Philips Connects the Dots for Consumers Using Wearable Health Trackers
| November 17, 2015
Philips, a LeadingAge Silver Partner and CAST Supporter, has developed a cloud-based system to help consumers reap health benefits from the mountain of health-related data they collect through a variety of wearable technologies.
Philips, a LeadingAge Silver Partner and CAST Supporter, has developed a cloud-based system to help consumers reap health benefits from the mountain of data they collect through a variety of wearable technologies.
“The problem is that there are thousands of cool wearables out there that capture really interesting data, but they all live in different silos in the cloud,” says Liat Ben-Zur, director of digital technology at Philips in New Scientist. “What we need to do to have a positive impact on health is to connect the dots.”
For example, says Ben-Zur, consumers may use separate devices to record their blood glucose levels, track their calorie intake, and store information about their family history of heart disease. To bring about the best health outcomes, this data needs to be combined in a meaningful way, she says.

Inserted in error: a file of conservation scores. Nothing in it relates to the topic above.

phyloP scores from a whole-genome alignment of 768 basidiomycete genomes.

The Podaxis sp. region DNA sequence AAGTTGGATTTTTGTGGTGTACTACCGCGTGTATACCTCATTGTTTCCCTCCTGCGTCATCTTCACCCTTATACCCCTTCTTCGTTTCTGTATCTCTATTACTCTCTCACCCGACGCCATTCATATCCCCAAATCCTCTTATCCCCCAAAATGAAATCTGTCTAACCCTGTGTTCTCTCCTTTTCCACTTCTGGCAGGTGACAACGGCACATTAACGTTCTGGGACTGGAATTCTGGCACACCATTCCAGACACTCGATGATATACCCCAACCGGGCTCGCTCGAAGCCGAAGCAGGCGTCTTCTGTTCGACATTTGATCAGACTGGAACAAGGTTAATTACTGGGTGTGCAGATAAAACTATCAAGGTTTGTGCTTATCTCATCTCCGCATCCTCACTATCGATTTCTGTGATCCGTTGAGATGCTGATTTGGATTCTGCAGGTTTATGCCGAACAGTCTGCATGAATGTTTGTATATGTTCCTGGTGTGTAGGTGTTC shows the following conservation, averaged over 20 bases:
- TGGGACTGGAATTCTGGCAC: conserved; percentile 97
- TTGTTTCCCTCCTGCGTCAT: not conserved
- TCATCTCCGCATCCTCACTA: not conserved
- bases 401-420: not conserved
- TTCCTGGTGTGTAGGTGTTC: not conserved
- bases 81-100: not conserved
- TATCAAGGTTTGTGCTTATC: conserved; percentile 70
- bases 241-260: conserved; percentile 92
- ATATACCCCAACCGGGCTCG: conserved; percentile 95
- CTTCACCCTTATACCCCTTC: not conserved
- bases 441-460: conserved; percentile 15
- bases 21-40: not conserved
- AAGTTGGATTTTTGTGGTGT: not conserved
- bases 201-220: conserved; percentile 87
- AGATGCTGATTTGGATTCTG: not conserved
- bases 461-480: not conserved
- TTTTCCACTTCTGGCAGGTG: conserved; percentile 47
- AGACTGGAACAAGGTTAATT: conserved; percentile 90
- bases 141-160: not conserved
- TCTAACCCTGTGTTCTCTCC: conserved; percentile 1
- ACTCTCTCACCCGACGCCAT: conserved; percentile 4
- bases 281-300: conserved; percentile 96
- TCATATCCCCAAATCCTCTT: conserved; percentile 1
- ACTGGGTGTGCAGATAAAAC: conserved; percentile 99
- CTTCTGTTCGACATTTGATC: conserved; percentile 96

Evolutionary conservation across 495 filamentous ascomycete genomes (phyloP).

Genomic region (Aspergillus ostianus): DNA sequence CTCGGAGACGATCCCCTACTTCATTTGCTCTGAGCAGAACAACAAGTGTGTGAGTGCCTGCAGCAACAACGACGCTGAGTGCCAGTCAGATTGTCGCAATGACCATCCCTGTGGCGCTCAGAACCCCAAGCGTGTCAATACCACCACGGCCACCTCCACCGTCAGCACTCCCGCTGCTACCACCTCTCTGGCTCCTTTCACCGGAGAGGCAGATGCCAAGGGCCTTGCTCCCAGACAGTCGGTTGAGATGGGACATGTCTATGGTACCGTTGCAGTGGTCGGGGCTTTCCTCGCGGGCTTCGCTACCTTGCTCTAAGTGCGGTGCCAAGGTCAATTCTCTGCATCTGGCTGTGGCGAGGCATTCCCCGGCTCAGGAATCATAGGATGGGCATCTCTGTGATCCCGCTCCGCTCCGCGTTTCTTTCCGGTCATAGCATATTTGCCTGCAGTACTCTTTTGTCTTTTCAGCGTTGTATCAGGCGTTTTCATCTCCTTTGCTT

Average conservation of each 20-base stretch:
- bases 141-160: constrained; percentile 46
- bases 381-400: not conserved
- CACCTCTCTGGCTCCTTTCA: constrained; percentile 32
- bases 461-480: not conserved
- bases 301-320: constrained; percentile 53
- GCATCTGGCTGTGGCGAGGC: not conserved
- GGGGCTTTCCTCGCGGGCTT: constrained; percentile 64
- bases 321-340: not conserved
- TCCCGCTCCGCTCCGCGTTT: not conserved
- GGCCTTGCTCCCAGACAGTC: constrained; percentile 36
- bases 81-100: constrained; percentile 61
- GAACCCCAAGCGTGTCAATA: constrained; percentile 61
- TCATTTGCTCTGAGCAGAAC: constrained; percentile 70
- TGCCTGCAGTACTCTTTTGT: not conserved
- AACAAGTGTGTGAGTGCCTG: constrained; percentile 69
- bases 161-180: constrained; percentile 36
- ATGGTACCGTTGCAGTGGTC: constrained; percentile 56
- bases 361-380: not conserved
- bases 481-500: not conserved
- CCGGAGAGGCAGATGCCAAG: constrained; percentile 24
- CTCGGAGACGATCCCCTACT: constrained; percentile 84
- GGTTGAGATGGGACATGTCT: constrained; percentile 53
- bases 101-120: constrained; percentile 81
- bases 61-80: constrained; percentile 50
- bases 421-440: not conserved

Philips has created a number of health tracking devices -- including blood pressure monitors, a smart scale, and the Philips health watch -- that all link with the Philips HealthSuite digital platform. The collected data is combined within that online environment to create a broader and more comprehensive picture of an individual’s health, says Ben-Zur.
By giving health care professionals access to this data, consumers can have more meaningful conversations about their health and the steps they can take to improve their well-being, she says.
A recent study by Philips and Banner Health in Arizona illustrates how this kind of data collection, storage, and sharing could reduce hospital readmissions among individuals with multiple chronic conditions.
Individuals in the study used cloud-connected sensors to track their heart rate and falls. Their clinicians monitored the data and proactively reached out when that data indicated that the person might have health issues.
By intervening early, physicians were able to reduce hospital readmissions among study group members by 45%.